In a moment of innocence, she says her oldest daughter asked, “‘So do they need money? I have money in my coin purse.’”

Her daughter’s teacher provided informational and educational packets to do at home and Colton-Medici is doing her best to act as a fill-in educator – all while running her business from home.

“If I had to grade myself with how I’m dealing with their time off from school and me balancing that thing that people call work-life balance, I would probably say I’m giving myself a 10 for effort and like a six for like completion,” she said. “I know that there’s going to be something that I’ve missed.”

Colton-Medici’s husband is working in the office, but he stayed at home Tuesday morning to care for their older daughter while she took their toddler to her school. She’s grateful she can also call on her mother if she needs backup childcare, especially since she said there was enough advance notice of the strike to make plans.

“I know by Thursday, in a few days, it might be a little overwhelming, especially since I do run my own business from home,” she said.

Thousands of Los Angeles Unified School District teachers and SEIU members rally outside the LAUSD headquarters in Los Angeles on Tuesday.

Colton-Medici said she feels for the support staff when she sees them ushering kids into school, walking them to the nurse or giving them a hug at the end of the day. She knows that some of those staffers work as crossing guards and have double duties.

She said it’s important to support the people on strike and make sure they are valued. She reminds people that some of these support staffers also have children in school, some of whom may be at home because their parents are on strike.

“Yes, we are pseudo inconvenienced, but how do you get inconvenienced by your own child?” Colton-Medici said. “I’m just trying to be better, trying to be more of an educator today, in addition to being able to hug my kids because I think that’s really important too.”

Some parents are worried about the learning loss

While the strike is inconvenient for parents in the district, Wade Armstrong says he and his wife have the flexibility to make it work with their son, Declan, being out of school.

“We’re really lucky because my wife and I, we both work at home,” Armstrong, 47, told CNN. “It’s not such a big impact in terms of we have to find child care and stuff like that, which some of our friends do have to do.”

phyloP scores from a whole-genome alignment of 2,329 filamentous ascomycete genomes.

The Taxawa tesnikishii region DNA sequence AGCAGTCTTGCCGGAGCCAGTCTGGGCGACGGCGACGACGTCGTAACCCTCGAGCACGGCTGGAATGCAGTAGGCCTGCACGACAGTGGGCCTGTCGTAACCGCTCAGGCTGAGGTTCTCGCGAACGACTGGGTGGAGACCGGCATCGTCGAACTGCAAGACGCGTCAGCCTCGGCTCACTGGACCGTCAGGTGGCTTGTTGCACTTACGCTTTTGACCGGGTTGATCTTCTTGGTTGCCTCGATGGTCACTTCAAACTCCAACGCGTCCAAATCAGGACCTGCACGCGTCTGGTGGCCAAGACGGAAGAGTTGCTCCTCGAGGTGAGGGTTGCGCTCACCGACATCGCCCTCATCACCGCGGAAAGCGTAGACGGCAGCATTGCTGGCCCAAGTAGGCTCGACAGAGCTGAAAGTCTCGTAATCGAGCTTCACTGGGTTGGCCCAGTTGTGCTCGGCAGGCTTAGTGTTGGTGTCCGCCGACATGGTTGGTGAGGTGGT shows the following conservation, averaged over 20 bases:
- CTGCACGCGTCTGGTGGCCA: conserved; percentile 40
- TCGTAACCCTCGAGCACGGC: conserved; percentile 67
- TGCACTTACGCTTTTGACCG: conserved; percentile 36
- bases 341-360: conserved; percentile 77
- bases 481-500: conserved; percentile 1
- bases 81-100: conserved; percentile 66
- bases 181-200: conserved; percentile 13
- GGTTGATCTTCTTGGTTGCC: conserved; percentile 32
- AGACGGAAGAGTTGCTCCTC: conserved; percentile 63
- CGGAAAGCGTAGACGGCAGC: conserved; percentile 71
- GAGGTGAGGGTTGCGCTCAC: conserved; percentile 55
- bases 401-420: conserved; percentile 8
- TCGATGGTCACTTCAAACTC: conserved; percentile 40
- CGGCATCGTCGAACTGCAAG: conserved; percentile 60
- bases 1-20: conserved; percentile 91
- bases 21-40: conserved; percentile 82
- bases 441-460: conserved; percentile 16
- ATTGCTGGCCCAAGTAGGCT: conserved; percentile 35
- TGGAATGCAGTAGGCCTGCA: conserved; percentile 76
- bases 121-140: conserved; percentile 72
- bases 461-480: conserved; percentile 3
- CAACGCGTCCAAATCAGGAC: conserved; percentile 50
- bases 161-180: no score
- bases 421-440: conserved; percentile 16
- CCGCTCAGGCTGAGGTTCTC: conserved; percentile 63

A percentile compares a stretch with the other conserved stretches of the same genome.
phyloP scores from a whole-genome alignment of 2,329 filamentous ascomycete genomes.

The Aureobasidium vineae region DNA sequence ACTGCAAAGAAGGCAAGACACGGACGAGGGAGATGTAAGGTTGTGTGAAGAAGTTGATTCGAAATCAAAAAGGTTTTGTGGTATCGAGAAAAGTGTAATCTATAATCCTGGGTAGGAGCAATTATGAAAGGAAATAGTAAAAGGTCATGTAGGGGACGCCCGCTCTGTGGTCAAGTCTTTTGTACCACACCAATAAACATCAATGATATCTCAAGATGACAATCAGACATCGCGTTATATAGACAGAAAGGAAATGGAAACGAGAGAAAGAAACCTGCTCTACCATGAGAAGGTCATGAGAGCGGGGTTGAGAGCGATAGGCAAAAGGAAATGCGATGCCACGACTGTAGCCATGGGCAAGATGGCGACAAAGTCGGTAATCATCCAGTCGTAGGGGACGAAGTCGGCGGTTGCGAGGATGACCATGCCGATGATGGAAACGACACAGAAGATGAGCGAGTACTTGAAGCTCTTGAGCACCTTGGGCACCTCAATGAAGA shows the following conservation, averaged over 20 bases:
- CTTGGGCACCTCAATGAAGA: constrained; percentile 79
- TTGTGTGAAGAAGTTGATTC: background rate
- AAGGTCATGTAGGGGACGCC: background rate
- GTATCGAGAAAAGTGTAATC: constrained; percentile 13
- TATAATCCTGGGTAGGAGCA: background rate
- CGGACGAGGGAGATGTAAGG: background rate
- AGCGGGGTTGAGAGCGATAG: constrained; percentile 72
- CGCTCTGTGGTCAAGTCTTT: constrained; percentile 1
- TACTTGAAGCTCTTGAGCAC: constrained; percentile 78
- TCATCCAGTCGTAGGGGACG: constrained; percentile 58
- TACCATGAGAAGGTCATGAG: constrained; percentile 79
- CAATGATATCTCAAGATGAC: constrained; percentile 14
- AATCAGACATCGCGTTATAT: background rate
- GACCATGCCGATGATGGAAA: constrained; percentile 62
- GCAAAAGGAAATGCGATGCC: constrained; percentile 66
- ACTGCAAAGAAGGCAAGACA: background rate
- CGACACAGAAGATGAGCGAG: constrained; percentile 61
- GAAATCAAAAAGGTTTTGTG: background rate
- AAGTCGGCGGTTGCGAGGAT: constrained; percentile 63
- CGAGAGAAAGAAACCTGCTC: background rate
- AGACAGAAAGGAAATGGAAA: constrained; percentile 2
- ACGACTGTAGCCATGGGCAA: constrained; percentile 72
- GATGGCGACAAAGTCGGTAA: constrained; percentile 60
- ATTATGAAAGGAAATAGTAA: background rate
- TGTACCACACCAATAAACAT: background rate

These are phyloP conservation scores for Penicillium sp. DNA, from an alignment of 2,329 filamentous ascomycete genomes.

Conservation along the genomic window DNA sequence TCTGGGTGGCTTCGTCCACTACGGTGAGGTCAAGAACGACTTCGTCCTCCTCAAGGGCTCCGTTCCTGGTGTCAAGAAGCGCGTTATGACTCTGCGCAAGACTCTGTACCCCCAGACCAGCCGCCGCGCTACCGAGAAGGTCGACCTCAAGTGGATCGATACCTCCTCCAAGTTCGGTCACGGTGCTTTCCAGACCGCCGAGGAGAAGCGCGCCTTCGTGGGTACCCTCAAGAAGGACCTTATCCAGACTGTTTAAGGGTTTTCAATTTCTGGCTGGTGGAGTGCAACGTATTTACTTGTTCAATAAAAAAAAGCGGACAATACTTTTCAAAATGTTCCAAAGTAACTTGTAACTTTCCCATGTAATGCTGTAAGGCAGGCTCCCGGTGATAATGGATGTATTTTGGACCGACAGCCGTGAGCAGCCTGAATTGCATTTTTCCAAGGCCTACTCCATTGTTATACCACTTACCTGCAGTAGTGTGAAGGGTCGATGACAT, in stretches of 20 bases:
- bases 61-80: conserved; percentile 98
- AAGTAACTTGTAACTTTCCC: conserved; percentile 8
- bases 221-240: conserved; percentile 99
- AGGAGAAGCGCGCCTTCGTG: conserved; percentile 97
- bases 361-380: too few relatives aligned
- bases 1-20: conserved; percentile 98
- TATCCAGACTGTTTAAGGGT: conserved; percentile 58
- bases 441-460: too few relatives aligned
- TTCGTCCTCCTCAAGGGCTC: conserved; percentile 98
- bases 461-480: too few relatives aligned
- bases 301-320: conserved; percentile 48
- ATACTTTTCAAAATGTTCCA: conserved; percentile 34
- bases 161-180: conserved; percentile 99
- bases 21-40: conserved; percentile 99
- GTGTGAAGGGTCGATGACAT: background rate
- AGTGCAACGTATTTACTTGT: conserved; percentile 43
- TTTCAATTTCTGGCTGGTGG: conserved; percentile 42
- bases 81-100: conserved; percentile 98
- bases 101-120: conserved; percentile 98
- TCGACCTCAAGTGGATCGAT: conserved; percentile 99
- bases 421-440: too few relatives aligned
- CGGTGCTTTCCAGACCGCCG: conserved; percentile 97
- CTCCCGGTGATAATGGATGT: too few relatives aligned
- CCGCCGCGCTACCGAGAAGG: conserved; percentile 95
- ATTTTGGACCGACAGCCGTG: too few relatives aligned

Yet, the parents are concerned because of the learning time that’s lost for all children during the strike.

“It’s annoying and we’re sad to see the learning loss for our kids,” Armstrong said. “It’s really coming on the heels of the holidays and with spring break coming up soon, it really feels like we’ve barely even had a spring semester.”

Their son is a fourth grader, but this isn’t the first time the 9-year-old has been affected by a strike. He was in kindergarten during the 2019 LAUSD strike.

The previous strike was tougher for the Armstrongs to deal with, as neither of them were working from home and they needed child care. This time around, their son is older and more self-sufficient.

Armstrong said the materials sent home from school aren’t directly related to what’s going on in the classroom, so he’s focusing more on spending time with his son and having some of Declan’s friends over to help other parents.

Wade Armstrong and his son, Declan, play with their dogs while Declan is at home on a school day due to the LAUSD strike.

While Armstrong said he’s “disappointed” that the district and the union couldn’t reach a resolution, he understands why so many staffers are on the picket lines.

Armstrong said his son talks fondly about classroom aides who help special needs students, and they make time to help the whole class with projects. Cafeteria workers are also doing admirable work, especially after feeding so many children during the pandemic, he said.

“There’s a lot of the aides and staff in our schools who really aren’t getting paid much at all and I know how essential they are from what my son tells me about his days in school,” Armstrong said. “I hope they get paid.”

CNN’s Conor Powell and Alisha Ebrahimji contributed to this report.